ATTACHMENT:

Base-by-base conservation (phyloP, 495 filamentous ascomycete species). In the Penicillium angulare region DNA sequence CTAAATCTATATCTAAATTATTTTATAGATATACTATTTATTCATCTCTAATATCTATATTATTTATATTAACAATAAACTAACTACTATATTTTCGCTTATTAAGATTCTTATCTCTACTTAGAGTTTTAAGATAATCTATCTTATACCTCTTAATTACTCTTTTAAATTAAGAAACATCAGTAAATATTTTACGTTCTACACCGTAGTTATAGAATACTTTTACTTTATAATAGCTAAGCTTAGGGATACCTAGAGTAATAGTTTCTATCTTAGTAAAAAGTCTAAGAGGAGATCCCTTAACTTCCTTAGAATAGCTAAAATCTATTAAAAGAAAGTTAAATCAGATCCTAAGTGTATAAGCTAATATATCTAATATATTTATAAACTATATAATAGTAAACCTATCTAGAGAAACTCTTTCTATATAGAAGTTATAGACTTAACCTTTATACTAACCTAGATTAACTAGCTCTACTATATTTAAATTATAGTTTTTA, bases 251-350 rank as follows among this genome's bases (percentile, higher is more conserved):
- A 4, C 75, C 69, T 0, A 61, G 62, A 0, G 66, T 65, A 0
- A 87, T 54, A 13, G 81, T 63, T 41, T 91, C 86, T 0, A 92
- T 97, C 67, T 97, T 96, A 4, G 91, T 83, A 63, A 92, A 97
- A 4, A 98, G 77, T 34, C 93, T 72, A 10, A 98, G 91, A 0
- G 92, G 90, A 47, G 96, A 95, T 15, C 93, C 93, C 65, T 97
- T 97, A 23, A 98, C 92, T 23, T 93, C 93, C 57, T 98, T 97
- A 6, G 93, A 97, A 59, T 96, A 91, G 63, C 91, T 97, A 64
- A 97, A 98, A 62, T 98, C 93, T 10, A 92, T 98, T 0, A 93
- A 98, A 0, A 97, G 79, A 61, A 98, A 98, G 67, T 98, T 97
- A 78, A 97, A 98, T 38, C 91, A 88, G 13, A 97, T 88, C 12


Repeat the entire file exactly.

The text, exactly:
Base-by-base conservation (phyloP, 495 filamentous ascomycete species). In the Penicillium angulare region DNA sequence CTAAATCTATATCTAAATTATTTTATAGATATACTATTTATTCATCTCTAATATCTATATTATTTATATTAACAATAAACTAACTACTATATTTTCGCTTATTAAGATTCTTATCTCTACTTAGAGTTTTAAGATAATCTATCTTATACCTCTTAATTACTCTTTTAAATTAAGAAACATCAGTAAATATTTTACGTTCTACACCGTAGTTATAGAATACTTTTACTTTATAATAGCTAAGCTTAGGGATACCTAGAGTAATAGTTTCTATCTTAGTAAAAAGTCTAAGAGGAGATCCCTTAACTTCCTTAGAATAGCTAAAATCTATTAAAAGAAAGTTAAATCAGATCCTAAGTGTATAAGCTAATATATCTAATATATTTATAAACTATATAATAGTAAACCTATCTAGAGAAACTCTTTCTATATAGAAGTTATAGACTTAACCTTTATACTAACCTAGATTAACTAGCTCTACTATATTTAAATTATAGTTTTTA, bases 251-350 rank as follows among this genome's bases (percentile, higher is more conserved):
- A 4, C 75, C 69, T 0, A 61, G 62, A 0, G 66, T 65, A 0
- A 87, T 54, A 13, G 81, T 63, T 41, T 91, C 86, T 0, A 92
- T 97, C 67, T 97, T 96, A 4, G 91, T 83, A 63, A 92, A 97
- A 4, A 98, G 77, T 34, C 93, T 72, A 10, A 98, G 91, A 0
- G 92, G 90, A 47, G 96, A 95, T 15, C 93, C 93, C 65, T 97
- T 97, A 23, A 98, C 92, T 23, T 93, C 93, C 57, T 98, T 97
- A 6, G 93, A 97, A 59, T 96, A 91, G 63, C 91, T 97, A 64
- A 97, A 98, A 62, T 98, C 93, T 10, A 92, T 98, T 0, A 93
- A 98, A 0, A 97, G 79, A 61, A 98, A 98, G 67, T 98, T 97
- A 78, A 97, A 98, T 38, C 91, A 88, G 13, A 97, T 88, C 12